Thinking. Please call with AK
Thinking. Please call, I gotta pee.
"Man, this is like the worst call I've made all weekend. "
DP flips up JJ and my heart soars. The heavens opens up and beam of light shines down on my AQ laying face up on the table. Chorus of angels sing the Hallelujah chorus. I feel the tide of my evening begin to turn around.
Jack on the turn. Fuck. I still have outs. Invoke the power of CJ. Be the luckbox. Be the luckbox.
I don't even have time to register the river card through my shock while I hear, over the din of the poker room, belted out from the seat right next to me, for all the world to hear, as my entire body sags, and I sit, head in hands,
"Dem's Quads, Beetches!"
I ship chips, but I get the story. And it's the story that matters, right? I couldn't even be mad at the poker gods, because now I realize that it's my lot in life to have someone catch runner runner quads on me at every blogger gathering from now til the end of my days. At least I know that my money went to a good place, since Puncher and his crew left about 45 minutes later to go to the strip clubs.
This lap dance brought to you by Falstaff. :)
Tuesday, December 13, 2005
So here's the thing. We took ownership of any part of Vegas we happened to be in last weekend. From the Castle to the IP to the MGM, you knew if the bloggers were in the hizzy. Hammers were flying, blinds were straddled and raised dark, wheels were spinning, Joe Speaker was king of prop bets, chips were shipping, and fun was definitely +EV.
But holy shit these people can play some cards. If ever I doubted that bloggers could throw cards with the best of them, all doubts were set aside when I watched April turn it up a notch after painting a bulls eye on this poor stoopid kid at our table Sunday night. This dumb bastard sat down and sucked out harsh on the Geek, then gloated a little about how he "had the cards."
Hey Doogie, bad move. And news flash: Q-10 off suit isn't strong enough to call a raise preflop in early position.
The lovely April went from jolly April to Chick On a Mission like the flip of a switch. And it was thing of beauty. I'm waiting for her to post all the gory details, since I had to leave and pack before she was done having her way with him, but I contributed to his tilt in my own, small way.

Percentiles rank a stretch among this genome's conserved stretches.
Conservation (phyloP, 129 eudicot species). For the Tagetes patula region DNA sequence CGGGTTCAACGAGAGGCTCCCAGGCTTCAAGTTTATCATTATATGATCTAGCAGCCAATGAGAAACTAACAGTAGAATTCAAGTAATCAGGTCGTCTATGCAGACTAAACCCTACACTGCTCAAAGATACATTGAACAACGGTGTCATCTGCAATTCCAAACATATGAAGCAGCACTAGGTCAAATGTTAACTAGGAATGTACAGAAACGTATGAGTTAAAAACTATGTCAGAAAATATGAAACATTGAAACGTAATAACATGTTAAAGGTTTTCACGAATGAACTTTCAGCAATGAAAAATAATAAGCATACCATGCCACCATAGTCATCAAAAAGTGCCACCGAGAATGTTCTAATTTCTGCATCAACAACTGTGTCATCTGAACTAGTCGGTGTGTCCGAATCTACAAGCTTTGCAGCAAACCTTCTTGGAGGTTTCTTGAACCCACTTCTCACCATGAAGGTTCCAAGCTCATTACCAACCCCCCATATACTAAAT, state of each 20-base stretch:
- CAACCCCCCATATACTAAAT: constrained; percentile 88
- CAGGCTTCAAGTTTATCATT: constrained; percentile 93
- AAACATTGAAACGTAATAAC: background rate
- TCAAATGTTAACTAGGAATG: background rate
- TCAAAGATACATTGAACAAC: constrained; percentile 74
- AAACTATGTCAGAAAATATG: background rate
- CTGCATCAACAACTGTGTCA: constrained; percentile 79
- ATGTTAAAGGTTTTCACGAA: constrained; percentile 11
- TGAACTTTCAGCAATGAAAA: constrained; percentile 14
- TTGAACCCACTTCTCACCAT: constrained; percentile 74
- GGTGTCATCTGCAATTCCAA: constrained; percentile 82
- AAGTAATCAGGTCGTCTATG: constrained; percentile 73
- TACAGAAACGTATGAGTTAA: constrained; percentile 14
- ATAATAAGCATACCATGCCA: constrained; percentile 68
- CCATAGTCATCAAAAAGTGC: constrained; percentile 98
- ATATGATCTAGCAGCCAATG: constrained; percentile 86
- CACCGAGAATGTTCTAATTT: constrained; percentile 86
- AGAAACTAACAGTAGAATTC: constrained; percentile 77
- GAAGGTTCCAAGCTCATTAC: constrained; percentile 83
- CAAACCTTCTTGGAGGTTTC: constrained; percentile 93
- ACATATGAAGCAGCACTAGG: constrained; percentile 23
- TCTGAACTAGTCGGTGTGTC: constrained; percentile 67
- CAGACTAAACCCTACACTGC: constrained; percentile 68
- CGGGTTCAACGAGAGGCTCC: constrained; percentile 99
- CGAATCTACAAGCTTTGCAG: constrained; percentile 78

I'm in middle position with A4 off-suit. Bunch of limpers, so odds are almost right for me to play my crap. So I do. With a limp.
Flop - 2 3 Q
Checks around. That was one of the best flops I could have ever dreamed of, so I'll take off a free card.
Turn - 6
Doogie (or Red Shirt) in early position fires $10 into a $12 pot. I know he's got a Queen with some medium kicker. Folds around to me.
"So it's gonna cost me ten bucks to hit my gutshot?"
Stares at me.
Alan and April chuckle.
River - 5
Alan and April laugh out loud. Red shirt's whole body deflates. He bets $10
"Raise to $20"
Red Shirt goes to the bathroom for a minute.
That was nice. Still lost a shitload of money that night, but I think I gave it all to either Shelly or April, so it coulda been worse.
More to come, including important lessons on my game learned from playing with people who kicked my ass, and the inevitable bad beat story, which is only really a moderate beat, but still a good story. Oh yeah, and then there's the one about G-Rob collapsing to his knees in the Castle poker room...
Monday, December 12, 2005
1) 7:36 AM – Iggy gets the entire blogger contingent a verbal warning from the IP Poker Room for dropping the F-Bomb. Despite repeated efforts, we are unable to get thrown out for excessive profanity. Or stupidity.
2) Fuck these guys can play.
3) The 24-hour restaurant at IP closes at 10PM Wednesday nights. This is just wrong.
4) BigMike is the best sport in the free world, answering a Dial-A-Shot at 4AM his time from a bunch of crazy fuckers, getting out of bed to do the shot, and serenading Joanne with a rendition of “Joanada” That man is my hero.
5) I gotta get one of those little fucking notepads. This bitch is heavy.
Those were my notes after night 1, where Iggy, Maudie, Joanne, Bill (Mr. Joanne), Grubby and me hung out at Harrah's til Oh : Fuck:30 in the morning and then played 1-2 NL Hold Em until 8AM.
More to come, including a boatload of pictures and accounts of storming the castle, a new Mr. Brown Shirt mission from God with Austin April, getting civilians to play the Hammer at MGM, my life as bubble boy and more fun than I even imagined, and I went with high expectations.